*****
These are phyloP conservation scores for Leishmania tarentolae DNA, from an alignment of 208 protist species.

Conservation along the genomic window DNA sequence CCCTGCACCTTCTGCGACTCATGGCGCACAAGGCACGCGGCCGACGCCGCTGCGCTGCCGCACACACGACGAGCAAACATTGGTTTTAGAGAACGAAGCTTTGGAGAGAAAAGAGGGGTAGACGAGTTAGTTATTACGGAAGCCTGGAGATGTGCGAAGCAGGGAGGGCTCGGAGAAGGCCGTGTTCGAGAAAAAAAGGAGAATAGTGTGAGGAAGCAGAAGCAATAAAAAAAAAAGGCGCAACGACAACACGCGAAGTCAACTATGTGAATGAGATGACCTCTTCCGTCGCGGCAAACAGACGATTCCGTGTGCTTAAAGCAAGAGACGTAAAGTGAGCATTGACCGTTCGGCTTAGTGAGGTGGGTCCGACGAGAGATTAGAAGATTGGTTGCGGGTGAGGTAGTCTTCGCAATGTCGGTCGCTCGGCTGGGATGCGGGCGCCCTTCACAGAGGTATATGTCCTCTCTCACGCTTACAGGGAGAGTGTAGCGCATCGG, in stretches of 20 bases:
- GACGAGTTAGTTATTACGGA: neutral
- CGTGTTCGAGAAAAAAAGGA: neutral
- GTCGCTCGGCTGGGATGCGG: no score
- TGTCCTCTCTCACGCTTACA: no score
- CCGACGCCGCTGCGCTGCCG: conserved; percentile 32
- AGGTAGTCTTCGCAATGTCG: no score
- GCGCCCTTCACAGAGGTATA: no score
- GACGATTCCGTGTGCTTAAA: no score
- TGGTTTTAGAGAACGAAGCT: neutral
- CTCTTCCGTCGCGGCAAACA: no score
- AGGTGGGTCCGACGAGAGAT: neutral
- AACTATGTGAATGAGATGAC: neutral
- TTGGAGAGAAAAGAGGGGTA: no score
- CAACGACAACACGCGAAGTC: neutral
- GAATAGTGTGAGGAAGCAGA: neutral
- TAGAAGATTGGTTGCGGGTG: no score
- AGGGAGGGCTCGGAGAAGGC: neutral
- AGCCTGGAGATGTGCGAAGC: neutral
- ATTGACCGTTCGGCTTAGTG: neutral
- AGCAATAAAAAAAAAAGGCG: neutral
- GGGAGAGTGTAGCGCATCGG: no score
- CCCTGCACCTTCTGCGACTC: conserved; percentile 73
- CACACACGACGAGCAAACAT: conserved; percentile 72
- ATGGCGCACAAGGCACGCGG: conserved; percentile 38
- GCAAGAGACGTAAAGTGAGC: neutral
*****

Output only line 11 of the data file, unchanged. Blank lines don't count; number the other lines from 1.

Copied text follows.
- TGGTTTTAGAGAACGAAGCT: neutral